While Africans had the clearest view of such practices, some settlers or visitors were skeptical of a ‘civilising mission’ that seemed more like a “veneered barbarism”. One such traveler, Henry Nevinson, visited Portugal’s colonies and saw the inhumane treatment African workers suffered while cultivating cocoa destined for Cadbury, the British chocolate maker. He reported in his book Modern Slavery that few of these workers received payment and even fewer managed to escape bondage, positing that forced labor in Portuguese-ruled Africa was no different from the “slavery of our grandfathers’ time.” He meant that colonial forced labour, regularly justified as part of the so-called civilising mission, was no different from the racially-justified chattel slavery of generations past.
Nevinson’s reference to slavery can be best understood as political rhetoric, since colonial forced labour was different from earlier forms of servitude in Africa. Slave masters at times treated slaves with great brutality but, having invested much capital in their purchase, regarded them as valuable property. In contrast, white settlers in Africa often treated forced labourers “much worse than any ass or ox they possess”, because if an African worker fell ill or even died, the settler suffered no loss. As one colonial governor in Mozambique put it in 1910, “with the death of an ox or an ass they are out the money it cost them”. Or, in the words of an elderly African in Angola, who in the early 1920s could recall a time when slavery was still legal, “the slaves were better fed then we forced labourers are for we are not property”.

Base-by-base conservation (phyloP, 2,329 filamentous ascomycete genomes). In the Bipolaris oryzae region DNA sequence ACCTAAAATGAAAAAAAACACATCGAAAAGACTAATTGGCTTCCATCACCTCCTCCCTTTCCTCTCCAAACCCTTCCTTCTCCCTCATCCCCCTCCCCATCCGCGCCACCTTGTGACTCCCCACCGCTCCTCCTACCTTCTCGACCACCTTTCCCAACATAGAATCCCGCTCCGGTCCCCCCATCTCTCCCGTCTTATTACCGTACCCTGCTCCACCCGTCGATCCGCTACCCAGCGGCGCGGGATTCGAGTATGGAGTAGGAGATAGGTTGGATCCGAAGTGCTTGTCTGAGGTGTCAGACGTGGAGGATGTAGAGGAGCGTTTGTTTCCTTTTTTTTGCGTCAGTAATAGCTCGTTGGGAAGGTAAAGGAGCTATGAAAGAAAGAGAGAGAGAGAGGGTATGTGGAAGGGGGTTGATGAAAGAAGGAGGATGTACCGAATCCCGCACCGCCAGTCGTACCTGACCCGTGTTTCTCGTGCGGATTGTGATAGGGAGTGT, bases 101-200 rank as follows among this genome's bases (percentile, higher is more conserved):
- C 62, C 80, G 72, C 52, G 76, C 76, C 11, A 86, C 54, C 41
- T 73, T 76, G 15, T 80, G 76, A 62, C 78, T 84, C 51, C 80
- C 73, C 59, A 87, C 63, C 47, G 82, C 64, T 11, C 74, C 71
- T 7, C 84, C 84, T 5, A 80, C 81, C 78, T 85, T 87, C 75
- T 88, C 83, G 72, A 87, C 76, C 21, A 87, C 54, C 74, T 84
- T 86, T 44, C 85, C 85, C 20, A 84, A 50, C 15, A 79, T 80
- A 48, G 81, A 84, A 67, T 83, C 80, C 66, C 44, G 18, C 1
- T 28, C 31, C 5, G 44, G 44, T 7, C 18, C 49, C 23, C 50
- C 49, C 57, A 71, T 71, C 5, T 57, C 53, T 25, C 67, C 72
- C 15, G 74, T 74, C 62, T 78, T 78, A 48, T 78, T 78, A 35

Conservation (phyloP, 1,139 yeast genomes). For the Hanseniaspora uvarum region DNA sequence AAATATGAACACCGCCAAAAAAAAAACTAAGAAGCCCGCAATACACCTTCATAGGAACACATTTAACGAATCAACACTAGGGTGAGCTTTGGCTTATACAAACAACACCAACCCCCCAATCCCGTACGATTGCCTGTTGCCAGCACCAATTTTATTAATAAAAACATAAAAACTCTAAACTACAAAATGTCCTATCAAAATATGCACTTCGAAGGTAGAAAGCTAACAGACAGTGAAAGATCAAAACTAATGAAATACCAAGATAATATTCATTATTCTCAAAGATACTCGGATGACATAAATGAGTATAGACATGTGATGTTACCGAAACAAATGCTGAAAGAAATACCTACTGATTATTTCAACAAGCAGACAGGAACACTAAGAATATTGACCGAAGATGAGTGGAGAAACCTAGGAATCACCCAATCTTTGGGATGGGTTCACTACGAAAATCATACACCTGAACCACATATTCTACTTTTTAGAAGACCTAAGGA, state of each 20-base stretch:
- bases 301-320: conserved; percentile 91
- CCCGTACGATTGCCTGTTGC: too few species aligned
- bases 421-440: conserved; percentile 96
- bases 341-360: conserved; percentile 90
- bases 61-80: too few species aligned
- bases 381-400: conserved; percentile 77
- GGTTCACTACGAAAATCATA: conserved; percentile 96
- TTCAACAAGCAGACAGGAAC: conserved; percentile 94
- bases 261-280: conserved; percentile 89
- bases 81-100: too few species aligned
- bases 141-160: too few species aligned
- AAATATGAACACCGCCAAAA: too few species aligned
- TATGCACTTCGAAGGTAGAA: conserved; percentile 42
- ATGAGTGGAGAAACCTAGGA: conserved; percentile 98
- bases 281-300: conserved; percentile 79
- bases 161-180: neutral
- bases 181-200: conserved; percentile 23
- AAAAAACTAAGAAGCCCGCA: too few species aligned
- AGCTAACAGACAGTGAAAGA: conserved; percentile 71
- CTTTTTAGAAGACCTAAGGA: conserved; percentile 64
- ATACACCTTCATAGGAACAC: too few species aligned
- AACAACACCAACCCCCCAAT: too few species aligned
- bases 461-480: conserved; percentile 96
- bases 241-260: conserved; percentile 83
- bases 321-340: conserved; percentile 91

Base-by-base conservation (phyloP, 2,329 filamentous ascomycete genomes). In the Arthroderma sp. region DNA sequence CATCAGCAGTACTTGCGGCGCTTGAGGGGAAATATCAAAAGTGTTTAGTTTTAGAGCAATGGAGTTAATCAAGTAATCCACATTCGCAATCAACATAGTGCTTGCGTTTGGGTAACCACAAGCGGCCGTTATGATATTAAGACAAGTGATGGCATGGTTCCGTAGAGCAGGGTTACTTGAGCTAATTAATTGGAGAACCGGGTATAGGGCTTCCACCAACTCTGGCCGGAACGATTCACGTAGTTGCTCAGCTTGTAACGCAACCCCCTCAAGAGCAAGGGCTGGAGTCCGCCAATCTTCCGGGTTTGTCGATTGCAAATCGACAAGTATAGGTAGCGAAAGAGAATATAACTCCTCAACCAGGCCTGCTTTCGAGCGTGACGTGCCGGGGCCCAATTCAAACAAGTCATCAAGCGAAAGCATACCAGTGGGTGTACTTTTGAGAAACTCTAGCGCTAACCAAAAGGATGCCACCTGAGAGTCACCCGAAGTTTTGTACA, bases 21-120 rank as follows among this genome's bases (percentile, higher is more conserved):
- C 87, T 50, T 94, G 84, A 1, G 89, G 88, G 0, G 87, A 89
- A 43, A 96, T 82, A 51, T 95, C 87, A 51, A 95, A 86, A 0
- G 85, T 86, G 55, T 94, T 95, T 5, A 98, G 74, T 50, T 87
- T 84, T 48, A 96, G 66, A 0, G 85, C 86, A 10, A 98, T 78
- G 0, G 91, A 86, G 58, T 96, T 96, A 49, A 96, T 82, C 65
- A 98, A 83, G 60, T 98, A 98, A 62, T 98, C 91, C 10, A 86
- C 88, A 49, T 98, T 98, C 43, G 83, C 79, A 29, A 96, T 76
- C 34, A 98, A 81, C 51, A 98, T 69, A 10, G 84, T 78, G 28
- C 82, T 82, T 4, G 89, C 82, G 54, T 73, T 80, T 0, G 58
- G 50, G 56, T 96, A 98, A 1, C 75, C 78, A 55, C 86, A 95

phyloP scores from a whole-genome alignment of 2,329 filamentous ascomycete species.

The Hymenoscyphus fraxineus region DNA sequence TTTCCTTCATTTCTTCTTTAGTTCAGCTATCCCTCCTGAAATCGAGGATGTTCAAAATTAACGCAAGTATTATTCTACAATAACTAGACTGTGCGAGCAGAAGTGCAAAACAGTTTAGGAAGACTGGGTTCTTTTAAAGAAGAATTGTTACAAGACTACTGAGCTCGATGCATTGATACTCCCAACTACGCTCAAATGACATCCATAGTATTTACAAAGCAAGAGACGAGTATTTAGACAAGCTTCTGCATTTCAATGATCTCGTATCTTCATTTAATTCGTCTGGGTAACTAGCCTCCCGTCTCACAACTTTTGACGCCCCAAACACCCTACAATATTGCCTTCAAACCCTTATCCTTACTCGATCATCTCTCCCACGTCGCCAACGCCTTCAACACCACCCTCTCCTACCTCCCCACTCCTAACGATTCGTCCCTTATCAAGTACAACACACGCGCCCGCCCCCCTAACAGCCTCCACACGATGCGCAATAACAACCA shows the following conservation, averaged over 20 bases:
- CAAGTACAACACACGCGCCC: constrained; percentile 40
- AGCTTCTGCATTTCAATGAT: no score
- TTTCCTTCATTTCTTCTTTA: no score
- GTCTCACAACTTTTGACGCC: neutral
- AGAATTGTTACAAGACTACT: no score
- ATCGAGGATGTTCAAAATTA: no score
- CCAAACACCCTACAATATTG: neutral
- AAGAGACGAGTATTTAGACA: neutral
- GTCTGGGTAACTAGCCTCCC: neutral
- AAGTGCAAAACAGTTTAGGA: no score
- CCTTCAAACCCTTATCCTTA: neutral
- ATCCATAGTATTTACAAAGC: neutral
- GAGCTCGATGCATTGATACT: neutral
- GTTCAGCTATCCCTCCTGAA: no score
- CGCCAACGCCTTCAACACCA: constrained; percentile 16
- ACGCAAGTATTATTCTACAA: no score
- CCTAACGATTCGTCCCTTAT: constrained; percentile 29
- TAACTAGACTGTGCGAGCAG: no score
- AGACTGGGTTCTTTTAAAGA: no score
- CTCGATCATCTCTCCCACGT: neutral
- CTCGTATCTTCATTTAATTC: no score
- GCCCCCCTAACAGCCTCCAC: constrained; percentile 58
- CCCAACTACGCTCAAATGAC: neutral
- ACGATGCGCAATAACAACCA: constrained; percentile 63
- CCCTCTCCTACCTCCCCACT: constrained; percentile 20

Portugal’s colonies: unexceptional in their brutality
The plight of Africans in Portugal’s colonies received the most attention, both because the Portuguese did less to camouflage their coercion and also because poor Portuguese settlers depended more heavily on state-imposed labour. That said, by virtue of being born black all those living in colonial Africa were legally vulnerable for state-sanctioned bondage. Vulnerability was the rule to which tenuous exceptions existed: women, children, the elderly, soldiers, African chiefs, and the infirm were often exempt from forced labour. These categories offered some protection, but they were elastic. It was not always clear whether one qualified, and the exceptions were inconsistently applied according to the whim of European officials. Indeed, colonial officials and colonists routinely ignored these and other regulations, and Africans were quite normally left without the protection of the law. In the words of historian Gregory Mann, colonial practices could generate a ‘black hole’ that obscured their very nature. The colonial powers also took their time in abolishing forced labor in Africa, which saw no real demise until the years after world war two.
If Africans had long known that colonial forced labor was little more than a new form of servitude, it was ideas of sovereignty and rights new to the post-war world that made plain to all the contradictions inherent to the colonial system. African activists turned such ideas on the system itself, making it impossible to ignore its antiquated nature, and used them to advocate for a new and more just social order.
Activists today again use the language of ‘modern slavery’ to inflame moral sensibilities, suggesting that we co-exist with the evil of slavery in both time and space. It permeates our electronics, clothing, and even our food. One challenge remains the same: how should those advocating change make their case without calling into question the capacities of those whose rights they champion?